Corruption, illicit financials flows and governance ethics
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Corruption, Illicit Financial Flows and Governance Ethics in Africa, June 1, 2011

Corruption, Illicit Financial Flows and Governance Ethics in Africa, June 1, 2011

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Corruption, illicit financials flows and governance ethics Presentation Transcript

  • 1. A Trillion $ Question! Seminar On Corruption, Illicit Financial Flows and Governance Ethics in Africa June 1, 2011 PhD in Public Management and Policy School of Graduate Studies, Department of Public Management and Policy, College of Management, Information and Economic Sciences Addis Ababa University Instructor: BT Costantinos, PhD
  • 2. An Overview Of Corruption• Corruption may be defined as the abuse of public position for personal gain or for the benefit of an individual or group to whom one owes allegiance.• Corruption is a two-way process, involving members of both the public and private sector, who are engaged in illegal, illegitimate and unethical actions• Corruption is a symptom of weakness in political, social, legal and economic systems.• Corruption manifests itself in various forms: – Personal, Political, Institutional, Administrative, Grand and Petty Corruption – Bribery, nepotism, cronyism, patronage, fraud, and embezzlement 2
  • 3. Causes of Corruption• Political Factors - Corruption levels are linked to the strength of civil liberties, particularly • the level of press freedom, • the level of structured, active political competition • the strength of civil society and independence of the media. • Citizens must have the ability to learn about their government’s activities and take action accordingly.• Legal Factors - • the quality of a country’s legal system • effective anti-corruption laws, • Finally, effective laws depend on the credibility and ability of the police and judiciary to act against corrupt practices. • In situations where these conditions are not met, corruption is liable to spread rapidly. 3
  • 4. • Bureaucratic Factors – higher regulatory and state bureaucratic interventions in the economy, where government imposes huge regulations, there is greater opportunity for officials to subvert them. – where public officials are unaccountable over the provision of a public service or the application of regulations and fees.• Economic Factors – – Where governments create monopolistic economic settings. – State power creates opportunities for public officials to promote their own interests, if economic policies are developed, implemented and monitored in a manner that is not participatory, transparent and accountable.• Transnational Factors – Corruption has strong transnational dimensions. – Some countries that are “hopelessly corrupt” had 4 systemic corruption introduced during colonial periods.
  • 5. Consequences Of Corruption• Political Consequences – Corruption is insidious, attacking governance and national stability – Corruption is a form of extortion that marginalizes citizens. – Fosters contempt for public service and political cynicism – Corruption distorts decision-making, resulting in the wrong projects & shifts services away from those who need them.• Economic Consequences – One of the most visible consequences of corruption is its impact on a country’s economic development – Corruption compromises the achievement of sustainable development objectives. – Bribing and rent-seeking result in additional business costs, a burden to small entrepreneurs, and the misallocation of human capital and talent. 5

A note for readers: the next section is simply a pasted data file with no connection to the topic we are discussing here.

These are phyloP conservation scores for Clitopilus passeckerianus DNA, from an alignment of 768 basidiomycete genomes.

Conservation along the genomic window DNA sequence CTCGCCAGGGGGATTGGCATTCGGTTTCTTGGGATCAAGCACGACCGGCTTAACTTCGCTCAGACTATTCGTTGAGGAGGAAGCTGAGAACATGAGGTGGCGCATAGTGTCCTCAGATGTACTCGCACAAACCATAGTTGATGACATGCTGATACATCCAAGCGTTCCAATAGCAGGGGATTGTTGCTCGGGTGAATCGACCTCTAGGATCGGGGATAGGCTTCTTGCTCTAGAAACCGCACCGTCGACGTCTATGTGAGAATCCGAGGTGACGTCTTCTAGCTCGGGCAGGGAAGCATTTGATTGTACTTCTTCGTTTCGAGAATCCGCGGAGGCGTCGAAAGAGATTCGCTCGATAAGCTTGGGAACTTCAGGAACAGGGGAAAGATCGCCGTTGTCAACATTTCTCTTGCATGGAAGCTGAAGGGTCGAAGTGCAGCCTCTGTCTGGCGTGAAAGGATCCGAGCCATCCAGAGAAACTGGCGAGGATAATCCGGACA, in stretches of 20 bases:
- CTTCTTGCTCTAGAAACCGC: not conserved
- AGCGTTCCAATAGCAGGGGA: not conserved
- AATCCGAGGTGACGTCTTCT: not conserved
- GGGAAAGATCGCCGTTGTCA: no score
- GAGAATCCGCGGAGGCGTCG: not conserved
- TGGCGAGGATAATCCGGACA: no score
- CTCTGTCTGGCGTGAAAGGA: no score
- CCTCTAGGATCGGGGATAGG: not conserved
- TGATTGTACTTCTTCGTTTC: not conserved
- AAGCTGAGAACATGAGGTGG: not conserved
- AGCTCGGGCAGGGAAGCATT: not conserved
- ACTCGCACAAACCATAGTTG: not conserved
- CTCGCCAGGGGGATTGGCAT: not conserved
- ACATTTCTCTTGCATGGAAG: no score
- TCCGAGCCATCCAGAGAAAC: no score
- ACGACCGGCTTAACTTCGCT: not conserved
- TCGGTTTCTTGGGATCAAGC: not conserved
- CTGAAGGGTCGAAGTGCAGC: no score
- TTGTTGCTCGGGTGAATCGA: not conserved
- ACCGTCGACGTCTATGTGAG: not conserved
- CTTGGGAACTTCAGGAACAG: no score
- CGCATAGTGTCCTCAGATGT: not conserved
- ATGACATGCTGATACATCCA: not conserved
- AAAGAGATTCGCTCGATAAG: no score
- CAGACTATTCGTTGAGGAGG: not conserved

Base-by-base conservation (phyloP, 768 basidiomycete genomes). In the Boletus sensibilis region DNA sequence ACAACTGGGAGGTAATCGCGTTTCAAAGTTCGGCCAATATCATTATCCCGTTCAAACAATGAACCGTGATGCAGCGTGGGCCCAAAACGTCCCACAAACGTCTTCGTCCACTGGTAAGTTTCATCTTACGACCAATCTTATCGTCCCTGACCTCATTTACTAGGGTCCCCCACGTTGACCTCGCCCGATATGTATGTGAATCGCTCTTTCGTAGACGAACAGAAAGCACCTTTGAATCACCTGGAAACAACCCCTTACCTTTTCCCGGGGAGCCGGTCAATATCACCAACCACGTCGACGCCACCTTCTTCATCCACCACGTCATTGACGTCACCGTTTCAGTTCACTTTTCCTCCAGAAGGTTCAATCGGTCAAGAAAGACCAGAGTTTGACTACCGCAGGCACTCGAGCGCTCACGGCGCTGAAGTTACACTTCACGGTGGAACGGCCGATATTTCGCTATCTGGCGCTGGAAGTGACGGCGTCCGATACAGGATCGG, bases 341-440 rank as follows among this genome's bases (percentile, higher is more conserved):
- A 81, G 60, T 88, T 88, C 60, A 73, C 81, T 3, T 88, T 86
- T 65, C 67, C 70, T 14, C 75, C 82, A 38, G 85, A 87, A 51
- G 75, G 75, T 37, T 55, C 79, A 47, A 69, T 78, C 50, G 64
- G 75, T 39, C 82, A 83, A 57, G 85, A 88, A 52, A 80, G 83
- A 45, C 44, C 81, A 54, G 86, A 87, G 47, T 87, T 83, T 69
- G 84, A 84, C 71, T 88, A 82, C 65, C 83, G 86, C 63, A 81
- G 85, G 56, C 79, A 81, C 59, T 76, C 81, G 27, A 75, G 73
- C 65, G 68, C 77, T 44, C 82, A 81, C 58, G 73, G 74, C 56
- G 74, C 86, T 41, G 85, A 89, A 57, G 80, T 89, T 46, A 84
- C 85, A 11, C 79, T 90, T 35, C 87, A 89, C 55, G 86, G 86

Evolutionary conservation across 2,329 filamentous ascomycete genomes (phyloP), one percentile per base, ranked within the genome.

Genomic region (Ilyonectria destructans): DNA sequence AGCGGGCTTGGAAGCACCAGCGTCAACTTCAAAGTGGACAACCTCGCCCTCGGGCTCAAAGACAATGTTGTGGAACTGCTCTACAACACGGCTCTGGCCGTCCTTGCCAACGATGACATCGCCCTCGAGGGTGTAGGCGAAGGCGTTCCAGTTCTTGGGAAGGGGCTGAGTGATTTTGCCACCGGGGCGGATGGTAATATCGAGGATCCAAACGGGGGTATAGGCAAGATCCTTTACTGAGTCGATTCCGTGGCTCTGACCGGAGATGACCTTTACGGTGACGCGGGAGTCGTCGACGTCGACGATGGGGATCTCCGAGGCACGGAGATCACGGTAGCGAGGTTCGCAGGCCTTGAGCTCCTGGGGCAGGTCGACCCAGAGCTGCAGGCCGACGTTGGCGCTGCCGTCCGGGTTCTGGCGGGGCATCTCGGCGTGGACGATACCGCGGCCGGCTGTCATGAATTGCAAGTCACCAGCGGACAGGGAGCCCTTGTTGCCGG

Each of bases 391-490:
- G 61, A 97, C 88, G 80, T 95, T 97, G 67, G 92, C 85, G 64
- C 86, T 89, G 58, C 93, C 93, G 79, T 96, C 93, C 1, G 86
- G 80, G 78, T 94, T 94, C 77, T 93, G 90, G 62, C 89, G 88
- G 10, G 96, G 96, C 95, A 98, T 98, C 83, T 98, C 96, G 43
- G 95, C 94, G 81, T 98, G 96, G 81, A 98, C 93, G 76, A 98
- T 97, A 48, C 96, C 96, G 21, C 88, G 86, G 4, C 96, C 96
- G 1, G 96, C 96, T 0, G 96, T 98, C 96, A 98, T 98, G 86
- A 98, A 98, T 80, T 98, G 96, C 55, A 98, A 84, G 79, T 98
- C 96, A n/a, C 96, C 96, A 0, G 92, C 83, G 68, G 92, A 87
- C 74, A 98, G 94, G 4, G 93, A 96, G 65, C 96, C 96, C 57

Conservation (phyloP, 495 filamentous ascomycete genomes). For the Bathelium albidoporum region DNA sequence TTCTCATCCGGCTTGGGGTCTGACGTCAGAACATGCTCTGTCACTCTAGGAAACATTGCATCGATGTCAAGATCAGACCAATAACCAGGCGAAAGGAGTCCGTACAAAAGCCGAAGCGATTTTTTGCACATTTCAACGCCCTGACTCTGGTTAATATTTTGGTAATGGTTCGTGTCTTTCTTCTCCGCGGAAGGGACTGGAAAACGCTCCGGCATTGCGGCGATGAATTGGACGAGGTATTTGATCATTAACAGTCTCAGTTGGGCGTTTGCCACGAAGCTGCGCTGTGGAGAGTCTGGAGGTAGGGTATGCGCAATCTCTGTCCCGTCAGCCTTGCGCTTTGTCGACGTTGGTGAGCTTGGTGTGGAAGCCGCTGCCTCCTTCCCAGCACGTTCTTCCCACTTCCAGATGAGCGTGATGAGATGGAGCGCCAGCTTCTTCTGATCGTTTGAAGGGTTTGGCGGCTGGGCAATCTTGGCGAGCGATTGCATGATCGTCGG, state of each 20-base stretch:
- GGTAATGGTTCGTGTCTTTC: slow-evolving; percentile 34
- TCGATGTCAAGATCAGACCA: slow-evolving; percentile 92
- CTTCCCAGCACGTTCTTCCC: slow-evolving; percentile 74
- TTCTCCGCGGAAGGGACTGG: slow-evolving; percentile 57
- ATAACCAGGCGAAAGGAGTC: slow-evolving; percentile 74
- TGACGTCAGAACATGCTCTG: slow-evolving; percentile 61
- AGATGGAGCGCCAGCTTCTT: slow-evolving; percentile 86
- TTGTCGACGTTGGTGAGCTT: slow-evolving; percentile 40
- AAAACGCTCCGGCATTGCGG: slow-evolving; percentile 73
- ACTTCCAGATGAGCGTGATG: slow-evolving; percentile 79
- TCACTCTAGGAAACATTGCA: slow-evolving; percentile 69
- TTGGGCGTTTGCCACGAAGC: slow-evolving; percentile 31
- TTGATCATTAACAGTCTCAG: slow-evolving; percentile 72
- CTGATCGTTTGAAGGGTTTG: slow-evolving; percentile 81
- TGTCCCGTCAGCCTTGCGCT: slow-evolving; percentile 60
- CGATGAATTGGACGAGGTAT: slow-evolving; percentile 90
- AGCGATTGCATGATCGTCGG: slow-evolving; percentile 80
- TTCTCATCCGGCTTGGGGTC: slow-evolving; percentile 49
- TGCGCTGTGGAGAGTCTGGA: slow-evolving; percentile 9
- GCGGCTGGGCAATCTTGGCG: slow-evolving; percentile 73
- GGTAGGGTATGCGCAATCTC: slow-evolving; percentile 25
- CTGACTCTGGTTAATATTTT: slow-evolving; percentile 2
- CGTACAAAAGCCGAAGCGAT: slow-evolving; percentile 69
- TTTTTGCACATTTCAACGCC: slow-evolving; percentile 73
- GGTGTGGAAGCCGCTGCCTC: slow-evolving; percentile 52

• 6. – The continuous attention demanded of business by corrupt officials also threatens economic productivity. – Competition becomes focused on the highest bribe, thereby denying the public the advantages of a competitive marketplace. – The poor bear the heaviest burden in such situations, reinforcing extreme gaps between rich and poor.• Social Consequences – All of the political and economic consequences discussed above have significant social impacts. The “culture of corruption” results in the demoralization of a country’s population, – Leading to a lack of confidence in the state and its institutions, and, – In extreme situations, the collapse of the state itself. Corruption violates the public trust and erodes social 6
  • 7. Positive Side of Corruption Praising the Curse• Corruption is bad but new school of thoughts are emerging regarding the good sides; • The impacts of corruption depend on the strength or weaknesses of institutions and governance • For nations that have failed to establish and consistently enforce rule of law and efficient bureaucracy, corruption may do a better job • Corruption may be considered a useful substitute for a weak rule of law and virtually inefficient bureaucracy• When the value of behaving corruptly (Productive transactions) is substantially greater than the cost of corruption, in the short run, it provides an efficient solution. 7
  • 8. • True, when Corruption results in permanent rent- seeking behavior, it is economically restrictive, but it can also expand economic activities in some cases. – For example, by private citizens bribing officials to evade bad laws, economic efficiency may increase. – All laws may not necessarily lead to efficiency and fair use of resources and authorities are not necessarily legitimate – Corruption may break such systems and authorities. – The moral and ethical element of corruption is destructive but seemingly positive side is also short run.• There are evidences that many corrupt activities substitute the missing or misguided laws, and inefficient bureaucratic systems.• Direct attacks on corruption can be costly battles that will be resisted when corruption plays an expansionary role in a nation. 8